It is our belief that no single program works for everyone. Some are more difficult to implement and, therefore, best for highly motivated individuals; a program cannot work if you are unable to stick with it. Others can be too restrictive…and even dangerous, requiring consumption of only one food group or liquid. The bottom line is that you need to find the program that best suits you and your lifestyle.

Foods lacking in fiber move through the digestive tract at one-quarter the pace of high-fiber choices. This slow-moving food produces excess mucous that literally sticks to the intestinal walls, weighing the intestinal tract down with pounds of decaying fecal matter. Colon cleansing has the potential to aid weight loss; some people claim to have lost up to 20 pounds over the course of a month. The average human colon weighs about four pounds empty and can hold up to eight meals' worth of food before digestion finally occurs. A colon cleansing can result in significant weight loss and kick-start your metabolism, as well as refocus your attention on better food choices and whole-body wellness.


Chlorophyll does a lot of wonders for the human body. It’s useful as a digestive tract cleanse and may prevent colorectal cancer, according to a study. A chlorophyll enema, in fact, has become a health trend for this very reason. However, you don’t need to shove anything down your rectum to derive the same benefits that you can get from consuming green veggies.
Fibre recommendations are between 20 to 35 grams a day, but the modern affluent diet provides only about 10 g. (High amounts of fibre, however, should be avoided during inflammatory bowel conditions.) To meet the fibre requirement, consume daily five or more servings of vegetables and fruits, and six or more of whole grains. A half cup of fruit or vegetables or one cup of leafy, raw greens makes one serving. One grain serving is one slice of bread or one-half cup of cooked cereal, grain or pasta.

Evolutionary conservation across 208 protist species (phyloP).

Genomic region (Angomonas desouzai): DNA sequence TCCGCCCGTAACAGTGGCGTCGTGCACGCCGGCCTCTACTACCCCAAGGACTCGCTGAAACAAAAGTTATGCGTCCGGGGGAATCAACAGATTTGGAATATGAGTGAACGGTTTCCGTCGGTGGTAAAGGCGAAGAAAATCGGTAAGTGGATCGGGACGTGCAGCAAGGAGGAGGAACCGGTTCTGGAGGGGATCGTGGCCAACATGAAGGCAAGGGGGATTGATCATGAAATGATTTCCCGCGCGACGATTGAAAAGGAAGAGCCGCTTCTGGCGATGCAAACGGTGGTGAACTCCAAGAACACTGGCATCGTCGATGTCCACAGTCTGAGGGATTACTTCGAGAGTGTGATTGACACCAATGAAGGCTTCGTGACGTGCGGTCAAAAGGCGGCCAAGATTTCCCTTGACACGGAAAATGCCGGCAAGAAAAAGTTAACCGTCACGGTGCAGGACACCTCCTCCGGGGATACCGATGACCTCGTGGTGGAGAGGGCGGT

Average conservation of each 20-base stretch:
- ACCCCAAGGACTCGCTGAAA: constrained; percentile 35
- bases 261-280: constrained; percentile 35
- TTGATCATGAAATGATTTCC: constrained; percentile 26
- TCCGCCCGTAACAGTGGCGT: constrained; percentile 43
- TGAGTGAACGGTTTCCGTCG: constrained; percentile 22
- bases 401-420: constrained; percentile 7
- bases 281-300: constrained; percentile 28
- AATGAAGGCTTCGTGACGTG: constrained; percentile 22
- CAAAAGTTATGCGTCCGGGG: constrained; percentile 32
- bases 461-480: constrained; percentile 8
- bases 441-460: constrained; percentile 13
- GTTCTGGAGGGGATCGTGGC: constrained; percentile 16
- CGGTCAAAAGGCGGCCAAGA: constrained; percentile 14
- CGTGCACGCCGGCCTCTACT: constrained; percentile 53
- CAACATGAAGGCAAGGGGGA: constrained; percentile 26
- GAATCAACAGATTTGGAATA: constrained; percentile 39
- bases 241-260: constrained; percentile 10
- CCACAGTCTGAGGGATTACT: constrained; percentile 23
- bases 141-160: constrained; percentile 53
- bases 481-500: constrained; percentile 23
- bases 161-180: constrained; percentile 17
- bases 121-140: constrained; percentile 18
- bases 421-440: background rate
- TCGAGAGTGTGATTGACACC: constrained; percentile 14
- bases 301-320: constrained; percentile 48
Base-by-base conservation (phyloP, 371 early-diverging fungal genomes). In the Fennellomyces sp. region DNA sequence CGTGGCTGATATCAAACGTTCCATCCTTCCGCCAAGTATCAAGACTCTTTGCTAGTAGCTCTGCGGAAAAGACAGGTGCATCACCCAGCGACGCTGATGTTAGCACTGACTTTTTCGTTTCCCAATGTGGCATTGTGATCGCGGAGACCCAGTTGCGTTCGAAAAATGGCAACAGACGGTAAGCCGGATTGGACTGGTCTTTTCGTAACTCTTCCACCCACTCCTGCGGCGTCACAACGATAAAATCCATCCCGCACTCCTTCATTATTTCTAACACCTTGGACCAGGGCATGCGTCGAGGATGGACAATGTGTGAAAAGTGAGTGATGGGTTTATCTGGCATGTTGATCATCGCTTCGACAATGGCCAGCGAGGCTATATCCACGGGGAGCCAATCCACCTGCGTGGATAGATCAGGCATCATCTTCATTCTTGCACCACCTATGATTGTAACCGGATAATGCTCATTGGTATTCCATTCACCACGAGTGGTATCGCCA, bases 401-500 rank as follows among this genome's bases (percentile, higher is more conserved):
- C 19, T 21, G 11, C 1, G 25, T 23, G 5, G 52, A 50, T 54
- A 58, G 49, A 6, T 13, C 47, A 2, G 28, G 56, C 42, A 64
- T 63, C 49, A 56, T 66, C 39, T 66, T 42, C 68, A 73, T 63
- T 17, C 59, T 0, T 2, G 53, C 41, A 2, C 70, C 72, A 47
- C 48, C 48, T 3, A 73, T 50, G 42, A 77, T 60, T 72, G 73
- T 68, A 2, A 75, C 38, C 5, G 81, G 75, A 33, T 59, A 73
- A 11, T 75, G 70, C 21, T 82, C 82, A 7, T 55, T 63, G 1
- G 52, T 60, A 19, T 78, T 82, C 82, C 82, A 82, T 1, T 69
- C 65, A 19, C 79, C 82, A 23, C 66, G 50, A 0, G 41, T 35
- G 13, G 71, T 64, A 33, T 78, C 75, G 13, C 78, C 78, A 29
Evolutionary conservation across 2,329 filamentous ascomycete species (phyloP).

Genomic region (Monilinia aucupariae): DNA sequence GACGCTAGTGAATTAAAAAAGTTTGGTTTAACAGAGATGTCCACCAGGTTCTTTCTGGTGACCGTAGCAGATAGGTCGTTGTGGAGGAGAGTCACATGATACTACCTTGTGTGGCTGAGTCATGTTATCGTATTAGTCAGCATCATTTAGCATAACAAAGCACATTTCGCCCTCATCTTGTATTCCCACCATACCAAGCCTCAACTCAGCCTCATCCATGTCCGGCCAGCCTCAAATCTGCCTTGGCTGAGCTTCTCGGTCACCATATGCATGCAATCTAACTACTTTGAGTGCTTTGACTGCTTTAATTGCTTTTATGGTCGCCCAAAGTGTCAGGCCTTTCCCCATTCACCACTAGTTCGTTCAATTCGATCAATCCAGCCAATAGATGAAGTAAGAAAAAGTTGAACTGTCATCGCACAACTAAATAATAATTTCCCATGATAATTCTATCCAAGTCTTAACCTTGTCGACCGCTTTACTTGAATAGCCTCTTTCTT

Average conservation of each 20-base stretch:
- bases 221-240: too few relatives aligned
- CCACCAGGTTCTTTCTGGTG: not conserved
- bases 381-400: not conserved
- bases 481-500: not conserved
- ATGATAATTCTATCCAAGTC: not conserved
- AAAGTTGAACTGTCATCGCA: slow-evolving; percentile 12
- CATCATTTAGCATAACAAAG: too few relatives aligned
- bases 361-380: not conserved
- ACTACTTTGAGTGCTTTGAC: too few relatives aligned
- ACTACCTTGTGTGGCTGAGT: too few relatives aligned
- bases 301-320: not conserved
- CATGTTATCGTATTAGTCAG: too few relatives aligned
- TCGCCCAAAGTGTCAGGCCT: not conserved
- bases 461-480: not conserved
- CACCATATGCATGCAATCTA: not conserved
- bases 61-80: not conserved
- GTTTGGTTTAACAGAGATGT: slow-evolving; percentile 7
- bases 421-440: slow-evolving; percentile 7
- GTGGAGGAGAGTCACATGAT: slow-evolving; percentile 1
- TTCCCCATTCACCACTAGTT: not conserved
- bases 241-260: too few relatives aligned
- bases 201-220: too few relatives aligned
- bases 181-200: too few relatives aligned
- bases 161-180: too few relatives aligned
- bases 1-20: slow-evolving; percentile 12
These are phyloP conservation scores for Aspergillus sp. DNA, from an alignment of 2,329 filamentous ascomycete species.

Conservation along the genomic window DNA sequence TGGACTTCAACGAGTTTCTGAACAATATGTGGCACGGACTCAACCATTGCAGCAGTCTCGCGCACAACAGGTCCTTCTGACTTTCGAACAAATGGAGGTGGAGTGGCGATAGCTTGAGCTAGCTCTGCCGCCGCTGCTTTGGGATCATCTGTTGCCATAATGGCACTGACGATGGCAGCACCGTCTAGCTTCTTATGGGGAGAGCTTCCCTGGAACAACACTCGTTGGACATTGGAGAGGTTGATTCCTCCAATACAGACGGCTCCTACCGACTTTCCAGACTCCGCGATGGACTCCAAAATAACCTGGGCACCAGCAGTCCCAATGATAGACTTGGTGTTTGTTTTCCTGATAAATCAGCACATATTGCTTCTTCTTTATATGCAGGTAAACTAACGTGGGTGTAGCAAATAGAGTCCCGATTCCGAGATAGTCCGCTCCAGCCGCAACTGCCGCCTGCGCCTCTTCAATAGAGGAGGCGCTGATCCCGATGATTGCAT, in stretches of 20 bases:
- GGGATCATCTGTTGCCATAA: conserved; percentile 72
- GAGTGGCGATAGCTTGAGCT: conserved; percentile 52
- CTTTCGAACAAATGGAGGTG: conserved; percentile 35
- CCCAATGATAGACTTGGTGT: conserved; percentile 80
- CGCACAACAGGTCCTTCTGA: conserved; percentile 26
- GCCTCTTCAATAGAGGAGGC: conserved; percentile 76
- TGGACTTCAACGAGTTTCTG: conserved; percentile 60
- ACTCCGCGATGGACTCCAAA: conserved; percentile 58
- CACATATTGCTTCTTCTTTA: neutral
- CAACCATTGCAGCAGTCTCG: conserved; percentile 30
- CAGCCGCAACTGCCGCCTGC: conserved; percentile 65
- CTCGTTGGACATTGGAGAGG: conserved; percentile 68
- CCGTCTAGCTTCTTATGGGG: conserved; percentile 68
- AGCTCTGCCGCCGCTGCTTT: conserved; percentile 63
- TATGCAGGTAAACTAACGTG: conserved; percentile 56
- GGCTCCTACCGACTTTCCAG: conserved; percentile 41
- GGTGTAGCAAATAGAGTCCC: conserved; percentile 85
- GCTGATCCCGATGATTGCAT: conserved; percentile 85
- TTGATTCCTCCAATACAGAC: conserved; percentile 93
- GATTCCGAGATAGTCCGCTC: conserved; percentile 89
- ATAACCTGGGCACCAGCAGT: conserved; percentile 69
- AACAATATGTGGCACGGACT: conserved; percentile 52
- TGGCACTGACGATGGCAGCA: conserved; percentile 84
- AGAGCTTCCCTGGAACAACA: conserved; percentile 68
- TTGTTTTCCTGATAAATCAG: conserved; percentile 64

First of all, there is no proof that the senna was responsible. It was merely an assumption made by the doctors. The argument was that it disrupted her electrolyte balance. And yes, in her particular case, it may have. If you use senna or cascara sagrada or aloe, not as an aid to proper bowel movements (as in a corrective formula), but in large amounts as a purgative to stop from absorbing calories (as in a dieter's tea), you will have diarrhea end up passing a lot of electrolytes -- but probably not enough to affect the heart unless some other factors are in play.

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It should be noted that the medical community probably has more trouble with the concept of detoxing than with any other aspect of alternative health and is frequently attacking it. Back in 2009, for example, a report by Voice of Young Science blasted detoxing and found it to be largely nonsense. But in fact, as I explained at the time, the report, was itself largely nonsense. The researchers chose the widest definition possible for detoxing including detox shampoos and spa therapies in their analysis, and they used very little science to back their claims--mostly personal opinion. The one valid point they did make is that the word "detox" has become so widely used that it has lost much of its meaning. That is true, and that's why I always clarify what kind of detoxing I'm referring to such as: Comparison of colon-cleansing methods in preparation for colonoscopy
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